Today, back on the road to finish my altitude and physical preparation, I took on Homestead and Soldier Hollow, two of four areas listed as Nordic only. Homestead is not ready for prime-time, but Soldier Hollow, is, in the words of a University of Utah coach I met on the track, “a world class facility. “ The finest Classic Track I have ever seen and the skating track next to it perfectly corduroyed. Every kind of trail, short and long, beginner and expert, and the views were exhilarating. Two words to the neophyte (me): Bring plenty of clothes. I soaked through all of my clothes before and after lunch. And when the trail map tells you the trail (“The Hollow”) is four kilometers with some challenging uphill, don’t think about the uphill. By the time you have gone two kilometers uphill you are pretty tired and pretty wet, but think only of what now faces you: down. Muscle fatigue complicates poor technique and cross-country skiing downhill can develop into a catastrophic sport.
1/8/2011 6:35 AM Park City, after taking care of all the chores of moving in, I lay on my bed lacking energy to do anything but let the passive tv wash over me. Long sleep, and now I have a few hours to think before I hit the hill in Deer Valley. Whoa! There is a lot more to this trail map than I remember. I am going to ski every single lift – without skiing any of them twice. 4 h 23 m later I had accomplished all 21 lifts from the Jordanelle gondola on the left way up near Heber to Lady Morgan on the right. This was a bigger area than I remembered, made incredibly fun by runs like Nabob, Stein Erickson, Orion, Ore Cart, Pearl, and Webster. I even took the Burns and Snowflake lifts, made my goal and the shadows were creeping in. A moment of self-recognition was a nice reward; I stopped.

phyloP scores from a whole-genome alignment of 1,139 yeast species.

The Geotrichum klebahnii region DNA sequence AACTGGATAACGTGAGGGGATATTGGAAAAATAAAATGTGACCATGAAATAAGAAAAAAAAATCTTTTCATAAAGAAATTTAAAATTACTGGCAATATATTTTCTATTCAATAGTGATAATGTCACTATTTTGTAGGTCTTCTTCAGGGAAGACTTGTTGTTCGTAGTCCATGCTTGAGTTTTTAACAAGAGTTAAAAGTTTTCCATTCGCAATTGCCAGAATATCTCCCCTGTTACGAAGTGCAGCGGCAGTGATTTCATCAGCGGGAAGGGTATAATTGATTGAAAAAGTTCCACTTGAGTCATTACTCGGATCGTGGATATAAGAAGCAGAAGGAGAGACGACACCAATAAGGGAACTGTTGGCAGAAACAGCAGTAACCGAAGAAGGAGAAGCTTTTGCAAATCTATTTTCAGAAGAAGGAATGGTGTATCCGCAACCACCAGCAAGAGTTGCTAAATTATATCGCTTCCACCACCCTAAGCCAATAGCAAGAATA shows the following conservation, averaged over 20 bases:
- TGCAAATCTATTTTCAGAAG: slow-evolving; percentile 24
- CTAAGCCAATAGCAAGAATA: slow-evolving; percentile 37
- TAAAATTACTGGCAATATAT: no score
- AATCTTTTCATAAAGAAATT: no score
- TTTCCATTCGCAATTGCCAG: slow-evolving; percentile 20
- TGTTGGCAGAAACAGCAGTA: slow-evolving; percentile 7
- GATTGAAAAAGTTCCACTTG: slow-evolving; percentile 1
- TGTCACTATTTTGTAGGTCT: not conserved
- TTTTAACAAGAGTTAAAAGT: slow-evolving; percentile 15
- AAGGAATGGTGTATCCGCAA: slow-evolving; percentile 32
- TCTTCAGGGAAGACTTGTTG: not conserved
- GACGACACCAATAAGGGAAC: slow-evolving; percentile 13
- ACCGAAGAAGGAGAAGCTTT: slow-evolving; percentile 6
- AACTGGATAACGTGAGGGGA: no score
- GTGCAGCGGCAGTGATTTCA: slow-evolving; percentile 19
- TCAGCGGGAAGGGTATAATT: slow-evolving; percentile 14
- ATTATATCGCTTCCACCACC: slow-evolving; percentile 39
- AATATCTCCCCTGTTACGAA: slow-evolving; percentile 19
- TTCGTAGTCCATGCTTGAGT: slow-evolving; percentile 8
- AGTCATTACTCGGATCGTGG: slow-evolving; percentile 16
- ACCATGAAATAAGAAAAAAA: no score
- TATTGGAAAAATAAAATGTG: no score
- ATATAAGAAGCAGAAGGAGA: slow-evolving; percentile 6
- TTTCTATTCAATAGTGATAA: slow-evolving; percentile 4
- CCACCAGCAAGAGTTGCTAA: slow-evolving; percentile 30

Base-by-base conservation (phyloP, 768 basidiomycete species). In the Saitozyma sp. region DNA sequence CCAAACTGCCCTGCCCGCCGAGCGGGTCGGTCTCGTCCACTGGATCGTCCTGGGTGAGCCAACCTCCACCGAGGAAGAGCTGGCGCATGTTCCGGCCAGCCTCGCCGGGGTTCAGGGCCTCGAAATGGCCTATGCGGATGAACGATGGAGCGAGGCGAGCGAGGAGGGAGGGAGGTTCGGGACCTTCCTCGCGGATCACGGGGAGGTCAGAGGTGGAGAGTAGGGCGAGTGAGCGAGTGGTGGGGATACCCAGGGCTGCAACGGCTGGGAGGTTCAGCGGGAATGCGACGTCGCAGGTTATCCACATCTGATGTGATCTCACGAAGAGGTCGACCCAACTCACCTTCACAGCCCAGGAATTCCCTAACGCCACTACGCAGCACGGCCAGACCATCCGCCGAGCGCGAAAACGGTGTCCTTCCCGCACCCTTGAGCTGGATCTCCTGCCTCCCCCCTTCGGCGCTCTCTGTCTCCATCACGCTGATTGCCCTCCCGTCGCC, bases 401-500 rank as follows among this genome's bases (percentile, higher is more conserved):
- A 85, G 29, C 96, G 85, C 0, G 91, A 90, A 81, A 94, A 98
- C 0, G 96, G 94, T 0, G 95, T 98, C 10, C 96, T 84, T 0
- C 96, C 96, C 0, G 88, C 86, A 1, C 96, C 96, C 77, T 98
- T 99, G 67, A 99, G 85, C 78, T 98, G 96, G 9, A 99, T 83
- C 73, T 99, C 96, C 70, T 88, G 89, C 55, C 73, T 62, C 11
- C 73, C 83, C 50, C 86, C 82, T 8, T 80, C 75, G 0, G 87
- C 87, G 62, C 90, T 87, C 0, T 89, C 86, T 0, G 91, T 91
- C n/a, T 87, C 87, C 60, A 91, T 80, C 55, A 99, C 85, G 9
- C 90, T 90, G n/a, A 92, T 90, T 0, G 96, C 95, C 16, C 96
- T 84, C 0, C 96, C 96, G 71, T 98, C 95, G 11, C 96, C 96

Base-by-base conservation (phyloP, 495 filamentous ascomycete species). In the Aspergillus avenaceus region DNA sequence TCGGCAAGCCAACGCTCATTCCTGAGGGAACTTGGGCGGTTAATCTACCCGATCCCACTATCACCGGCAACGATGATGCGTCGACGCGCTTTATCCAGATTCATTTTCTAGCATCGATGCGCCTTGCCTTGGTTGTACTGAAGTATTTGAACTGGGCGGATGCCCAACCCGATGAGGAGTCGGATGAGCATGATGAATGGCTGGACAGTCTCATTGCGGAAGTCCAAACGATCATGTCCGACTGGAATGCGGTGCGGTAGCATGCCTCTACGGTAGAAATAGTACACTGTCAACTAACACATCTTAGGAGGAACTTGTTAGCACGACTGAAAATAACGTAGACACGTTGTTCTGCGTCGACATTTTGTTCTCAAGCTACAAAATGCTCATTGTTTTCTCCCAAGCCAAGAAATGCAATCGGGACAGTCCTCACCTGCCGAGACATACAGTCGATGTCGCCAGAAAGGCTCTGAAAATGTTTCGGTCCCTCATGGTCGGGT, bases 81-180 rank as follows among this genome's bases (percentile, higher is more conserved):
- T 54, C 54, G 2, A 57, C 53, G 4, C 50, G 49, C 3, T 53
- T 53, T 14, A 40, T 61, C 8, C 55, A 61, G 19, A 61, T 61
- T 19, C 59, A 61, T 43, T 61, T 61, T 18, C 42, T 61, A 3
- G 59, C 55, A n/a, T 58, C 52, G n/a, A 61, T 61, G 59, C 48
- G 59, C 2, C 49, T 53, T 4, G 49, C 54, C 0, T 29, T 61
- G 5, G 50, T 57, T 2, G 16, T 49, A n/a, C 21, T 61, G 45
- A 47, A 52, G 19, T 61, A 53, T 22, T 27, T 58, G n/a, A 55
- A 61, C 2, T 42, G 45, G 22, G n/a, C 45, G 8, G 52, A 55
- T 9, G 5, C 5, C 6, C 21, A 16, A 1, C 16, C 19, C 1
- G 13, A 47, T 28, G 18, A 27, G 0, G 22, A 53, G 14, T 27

1/9/2011 3:09 AM and looking down the hours to a day of cold and sunshine in Park City. I found a mountain workshop, ski all morning and have a “beyond parallel” experience in the afternoon. Our instructor, a retired federal officer with the EPA, shared with me a fine sensibility for understanding the highest joy on the hill was to ski well and then to ski better. Lucky because the much younger other three members of our workshop held that joy was to blast down, barely on the edge of survival, learn nothing, and do it again. A testament to Steve, he kept us both happy.